Don’t get me wrong, I’m not bashing working moms here. I’m just telling you what you’ll be trading in. Staying at home with your young children brings it’s own set of challenges. It takes self discipline, patience, understanding, and a stomach of steel to deal with all the spit, poop, and vomit. You find yourself craving adult attention, because you’re around children that speak childese all day long. You find it difficult to talk to women without kids, because your half of the conversation always comes back to kids, because IT’S WHAT YOU DO ALL DAY. You lose old friends because of it. You miss the ability to do what YOU want to do for lunch, or after school/work, or just whenever. You can’t call in sick. But watching you and your brothers play, getting hugs from you all day, knowing how you’re being raised, it’s something I personally would never trade in.

It’s a trade off, and you MUST consider carefully when you’re planning your life. I didn’t give it any thought and drifted through life till your father and I figured out what works for us. We’re working so hard to get by on one income. We’re not “lucky” that we can do it, as I’ve heard said to me many times… We make it work. And that is something to consider when looking for a mate, when considering going into debt for a car or school, when you’re trying to decide what you want to do with your life. Where are your priorities?

This assumes that you want kids, of course. If you don’t, I won’t lie to you, I will be disappointed, but I’ll get over it. I’ll love you desperately no matter what.

I’m sure I’ll write more of these letters as you grow. I’m still scared thinking of how you might grow up and make bad decisions, but we all make a few. All I can do is try to impart my wisdom on you the best I can, better than my parents did

I love you,
Mom

25 comments on “A Letter to My Daughter: Career vs Family

  1. No right answer in life, just decisions and results of those decisions. I work in an office where I’m one of six “family men”, and am the anomaly with the only one with a spouse who works. Certainly trade offs and I married a career orientated woman who does her best to balance.

    “The rolls of each spouse aren’t as clear cut, which causes power struggles. There is increased fighting because of the strains and pressures, the lack of time to spend together.” I make slightly less than Mrs. AMD, but would say there’s never really been power struggles, our time is valuable together so we have to utilize the team approach and have been much happier after I’ve taken the lead in the overall household hierarchy.

    One final note: we men aren’t entitled to time off either, but like women, we do have access to Family Medical Leave Act (FMLA) just like the moms. If you plan ahead, you can save and take advantage of this. For our second child, I took over a month off (some unpaid) to help with the new baby as well as a two-year old who was figuring out the new rules. Helped immensely.

    We’ll be having similar conversations with our children as well on the college/trade school stuff.

    • Thank you, I’m going to be editing the letter to flesh it out a little bit, because I don’t always have the best way with words. :) I do want to give this to her a stack of letters, eventually.

      I guess that should say “can cause power struggles”… That was 80% of our arguments early on, when we both had jobs before the kids. Having a red pill foundation would kick that in the butt, I’d imagine. Letter for another day.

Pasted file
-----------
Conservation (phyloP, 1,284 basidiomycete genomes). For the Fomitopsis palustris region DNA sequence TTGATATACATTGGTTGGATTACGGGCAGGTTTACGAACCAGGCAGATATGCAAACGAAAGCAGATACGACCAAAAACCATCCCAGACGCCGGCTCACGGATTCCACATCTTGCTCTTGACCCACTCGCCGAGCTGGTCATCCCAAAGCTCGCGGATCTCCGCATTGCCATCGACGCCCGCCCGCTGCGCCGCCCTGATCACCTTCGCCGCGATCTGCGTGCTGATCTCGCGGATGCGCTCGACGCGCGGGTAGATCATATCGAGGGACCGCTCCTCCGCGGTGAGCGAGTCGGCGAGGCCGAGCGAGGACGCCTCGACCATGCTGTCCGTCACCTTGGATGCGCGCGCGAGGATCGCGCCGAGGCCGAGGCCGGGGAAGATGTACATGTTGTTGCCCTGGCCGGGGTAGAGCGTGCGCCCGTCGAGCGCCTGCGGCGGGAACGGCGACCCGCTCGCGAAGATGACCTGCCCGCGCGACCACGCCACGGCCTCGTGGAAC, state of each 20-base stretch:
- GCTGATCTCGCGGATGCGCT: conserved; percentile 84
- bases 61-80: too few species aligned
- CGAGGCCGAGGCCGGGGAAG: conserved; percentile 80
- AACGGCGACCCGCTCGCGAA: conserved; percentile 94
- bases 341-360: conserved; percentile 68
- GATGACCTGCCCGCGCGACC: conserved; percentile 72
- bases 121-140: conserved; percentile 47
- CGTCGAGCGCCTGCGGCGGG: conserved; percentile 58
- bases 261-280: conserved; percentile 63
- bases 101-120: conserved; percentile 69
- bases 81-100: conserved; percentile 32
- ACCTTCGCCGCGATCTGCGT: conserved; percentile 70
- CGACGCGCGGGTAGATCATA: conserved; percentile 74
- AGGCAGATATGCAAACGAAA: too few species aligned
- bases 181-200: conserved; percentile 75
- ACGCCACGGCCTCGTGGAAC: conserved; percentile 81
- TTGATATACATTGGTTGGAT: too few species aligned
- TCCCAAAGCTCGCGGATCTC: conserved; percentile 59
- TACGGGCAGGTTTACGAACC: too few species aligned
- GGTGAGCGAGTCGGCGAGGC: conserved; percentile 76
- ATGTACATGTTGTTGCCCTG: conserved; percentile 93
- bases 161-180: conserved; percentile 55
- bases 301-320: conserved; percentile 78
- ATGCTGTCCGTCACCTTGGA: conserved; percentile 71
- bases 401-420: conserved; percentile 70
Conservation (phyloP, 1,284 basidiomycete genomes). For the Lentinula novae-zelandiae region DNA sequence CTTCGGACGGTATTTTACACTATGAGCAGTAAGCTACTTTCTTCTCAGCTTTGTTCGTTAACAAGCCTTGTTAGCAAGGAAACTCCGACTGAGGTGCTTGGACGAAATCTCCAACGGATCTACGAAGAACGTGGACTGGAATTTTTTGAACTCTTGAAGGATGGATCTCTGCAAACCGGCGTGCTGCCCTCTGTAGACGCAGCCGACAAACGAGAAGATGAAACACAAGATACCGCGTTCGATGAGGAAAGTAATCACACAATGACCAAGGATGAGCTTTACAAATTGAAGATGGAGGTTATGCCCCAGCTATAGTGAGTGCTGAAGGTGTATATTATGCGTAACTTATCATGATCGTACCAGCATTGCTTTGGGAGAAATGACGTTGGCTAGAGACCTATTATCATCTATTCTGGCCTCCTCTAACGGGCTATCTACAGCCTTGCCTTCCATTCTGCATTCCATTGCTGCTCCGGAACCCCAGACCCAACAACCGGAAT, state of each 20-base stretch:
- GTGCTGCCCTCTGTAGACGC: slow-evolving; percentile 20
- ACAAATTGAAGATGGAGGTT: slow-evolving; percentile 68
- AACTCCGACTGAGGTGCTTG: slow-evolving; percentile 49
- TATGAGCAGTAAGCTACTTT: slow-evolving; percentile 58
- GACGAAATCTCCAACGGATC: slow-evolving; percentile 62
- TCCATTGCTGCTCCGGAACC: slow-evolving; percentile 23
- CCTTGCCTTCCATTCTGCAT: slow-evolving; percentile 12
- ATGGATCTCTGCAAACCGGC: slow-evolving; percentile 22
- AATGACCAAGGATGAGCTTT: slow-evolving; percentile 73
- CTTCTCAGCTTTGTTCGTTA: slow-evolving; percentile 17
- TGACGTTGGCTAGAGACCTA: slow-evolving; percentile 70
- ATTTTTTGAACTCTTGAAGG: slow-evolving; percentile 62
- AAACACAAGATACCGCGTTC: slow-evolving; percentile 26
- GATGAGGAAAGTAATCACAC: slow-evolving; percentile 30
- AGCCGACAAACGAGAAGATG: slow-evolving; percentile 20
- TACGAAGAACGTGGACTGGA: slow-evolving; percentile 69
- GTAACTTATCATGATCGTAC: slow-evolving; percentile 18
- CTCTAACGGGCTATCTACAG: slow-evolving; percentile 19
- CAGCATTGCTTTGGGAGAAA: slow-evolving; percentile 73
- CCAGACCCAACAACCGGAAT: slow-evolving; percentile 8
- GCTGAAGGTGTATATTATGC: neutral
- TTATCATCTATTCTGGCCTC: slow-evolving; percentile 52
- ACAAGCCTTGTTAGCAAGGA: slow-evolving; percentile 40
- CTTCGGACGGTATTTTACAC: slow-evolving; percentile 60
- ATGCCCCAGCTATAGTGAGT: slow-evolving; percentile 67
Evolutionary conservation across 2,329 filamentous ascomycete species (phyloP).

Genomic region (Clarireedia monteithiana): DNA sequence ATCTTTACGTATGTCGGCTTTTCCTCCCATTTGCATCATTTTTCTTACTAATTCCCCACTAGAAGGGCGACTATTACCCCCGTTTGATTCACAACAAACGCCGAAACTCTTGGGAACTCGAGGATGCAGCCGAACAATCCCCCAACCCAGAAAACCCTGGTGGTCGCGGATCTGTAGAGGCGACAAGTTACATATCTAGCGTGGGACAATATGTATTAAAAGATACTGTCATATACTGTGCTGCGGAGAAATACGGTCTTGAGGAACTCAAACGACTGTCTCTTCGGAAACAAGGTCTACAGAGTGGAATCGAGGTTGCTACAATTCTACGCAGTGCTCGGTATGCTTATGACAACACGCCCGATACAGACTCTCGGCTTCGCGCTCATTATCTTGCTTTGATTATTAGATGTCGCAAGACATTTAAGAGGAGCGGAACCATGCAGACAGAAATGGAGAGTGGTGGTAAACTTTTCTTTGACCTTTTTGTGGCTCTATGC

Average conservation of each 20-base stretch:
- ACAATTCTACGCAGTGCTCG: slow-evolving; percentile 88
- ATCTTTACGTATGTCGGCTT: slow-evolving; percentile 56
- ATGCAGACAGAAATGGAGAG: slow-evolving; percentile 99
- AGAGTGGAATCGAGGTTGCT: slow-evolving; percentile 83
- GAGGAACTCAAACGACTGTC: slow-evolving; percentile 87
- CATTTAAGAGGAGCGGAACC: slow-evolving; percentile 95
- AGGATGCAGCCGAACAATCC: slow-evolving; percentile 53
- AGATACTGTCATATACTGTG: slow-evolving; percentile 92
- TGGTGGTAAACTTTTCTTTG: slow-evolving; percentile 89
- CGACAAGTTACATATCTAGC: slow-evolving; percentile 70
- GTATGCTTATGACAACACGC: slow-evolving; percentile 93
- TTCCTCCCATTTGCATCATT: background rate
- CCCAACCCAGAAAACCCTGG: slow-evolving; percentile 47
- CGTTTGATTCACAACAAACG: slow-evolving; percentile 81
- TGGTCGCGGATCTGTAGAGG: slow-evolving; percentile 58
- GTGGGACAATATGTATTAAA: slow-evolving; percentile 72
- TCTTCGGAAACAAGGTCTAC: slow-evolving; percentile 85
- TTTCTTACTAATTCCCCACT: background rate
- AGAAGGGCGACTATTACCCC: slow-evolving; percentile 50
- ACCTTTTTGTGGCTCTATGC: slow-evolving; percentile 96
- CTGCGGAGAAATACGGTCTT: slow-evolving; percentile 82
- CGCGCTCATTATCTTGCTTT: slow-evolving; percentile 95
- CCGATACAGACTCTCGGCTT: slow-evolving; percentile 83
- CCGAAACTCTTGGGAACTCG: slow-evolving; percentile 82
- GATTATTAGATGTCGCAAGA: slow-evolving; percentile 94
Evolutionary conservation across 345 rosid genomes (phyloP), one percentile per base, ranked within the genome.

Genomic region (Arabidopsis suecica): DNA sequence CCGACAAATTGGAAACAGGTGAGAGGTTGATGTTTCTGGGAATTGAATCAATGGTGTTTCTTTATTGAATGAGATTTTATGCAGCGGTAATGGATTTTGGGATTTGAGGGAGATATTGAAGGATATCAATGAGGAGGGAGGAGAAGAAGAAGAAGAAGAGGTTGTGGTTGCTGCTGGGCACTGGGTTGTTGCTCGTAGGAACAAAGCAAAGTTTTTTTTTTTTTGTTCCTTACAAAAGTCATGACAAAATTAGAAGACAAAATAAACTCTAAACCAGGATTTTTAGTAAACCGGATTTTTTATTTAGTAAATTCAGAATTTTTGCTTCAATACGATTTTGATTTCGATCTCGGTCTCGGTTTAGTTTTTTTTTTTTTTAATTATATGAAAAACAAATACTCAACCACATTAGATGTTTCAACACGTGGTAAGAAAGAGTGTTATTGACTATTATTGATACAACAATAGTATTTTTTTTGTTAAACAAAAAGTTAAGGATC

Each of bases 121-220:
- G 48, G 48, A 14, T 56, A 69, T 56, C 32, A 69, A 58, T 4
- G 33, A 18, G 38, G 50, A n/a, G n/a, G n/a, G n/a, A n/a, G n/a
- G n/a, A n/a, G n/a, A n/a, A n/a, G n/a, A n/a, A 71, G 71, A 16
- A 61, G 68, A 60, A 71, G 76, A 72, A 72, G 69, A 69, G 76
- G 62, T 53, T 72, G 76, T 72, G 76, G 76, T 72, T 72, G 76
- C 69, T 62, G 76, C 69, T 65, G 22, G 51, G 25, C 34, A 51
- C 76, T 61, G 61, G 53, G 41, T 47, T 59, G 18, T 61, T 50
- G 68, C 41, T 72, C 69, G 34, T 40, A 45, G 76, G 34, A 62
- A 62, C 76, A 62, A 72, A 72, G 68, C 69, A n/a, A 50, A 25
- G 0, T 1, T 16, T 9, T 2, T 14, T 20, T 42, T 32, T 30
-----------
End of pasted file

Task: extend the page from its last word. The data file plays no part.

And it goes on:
I didn’t realize that husbands were entitled to unpaid leave under the FMLA, but even so, it wouldn’t have been an option for us. Maybe if we didn’t have the debt.

      I think that, if the homeschooling doesn’t work out (I go back and forth everyday), I’ll probably go to a trade school of some sort. I’ve got a friend that’s getting her cosmetology license right now, and I’m jealous.

  2. This is a beautiful letter. And a great idea…think I should do something like this for my three. Thanks for sharing.

  3. That’s a great letter! Would love to read what you would put in a letter to her regarding marriage and the red pill life vs blue pill life that the media will push upon her. Keep up the great work!

  4. Heartfelt. I love it.

    A woman has the right to become what she wants provided she has ALL the information available to her and knows what rewards/consequences follow her choices. There’s nothing worse than getting somewhere and realizing it’s not what you thought it was going to be because of what ‘others’ told you, and then feeling cheated and lied to.

    I learned that once i realized no matter how much of a feminist/mangina/white knight/nice guy i was.. it didn’t earn me 1 cent of value towards women or rewarding relationships, only years of abuse and celibacy. I was sold a bill of goods, from a man’s point of view. I know better know, but felt cheated out of my most valuable resource.

    Time.

    Women must know every point of view, not just the dogmatic narrow view of feminism, to make the best possible choice for what they want from their lives.

    • Definitely. I think that’s pretty solid advice for just about anything in life: educate the hell out of yourself, from all sides of the issue.

      And the letters that I’ll write for her won’t be only for her benefit; it’ll be to the benefit of whatever man she decides to marry. I feel like I have a pretty big responsibility to him too, whoever he may be.

  5. ps-love your gravatar ;)

  6. My mother homeschooled me when I was 7 for a year, along with my younger sister (then age 5). When I went back to school I was so far ahead I had to be put up a year and never looked back.

    She also homeschooled, at various times, all of my 5 younger siblings (many of whom are dyslexic, one or two quite severely so). Most of them are now in some form of formal education but are still homeschooled part-time, and have all turned out well. It’s bloody hard work but can be very rewarding and extremely successful (tiny class sizes, for one thing).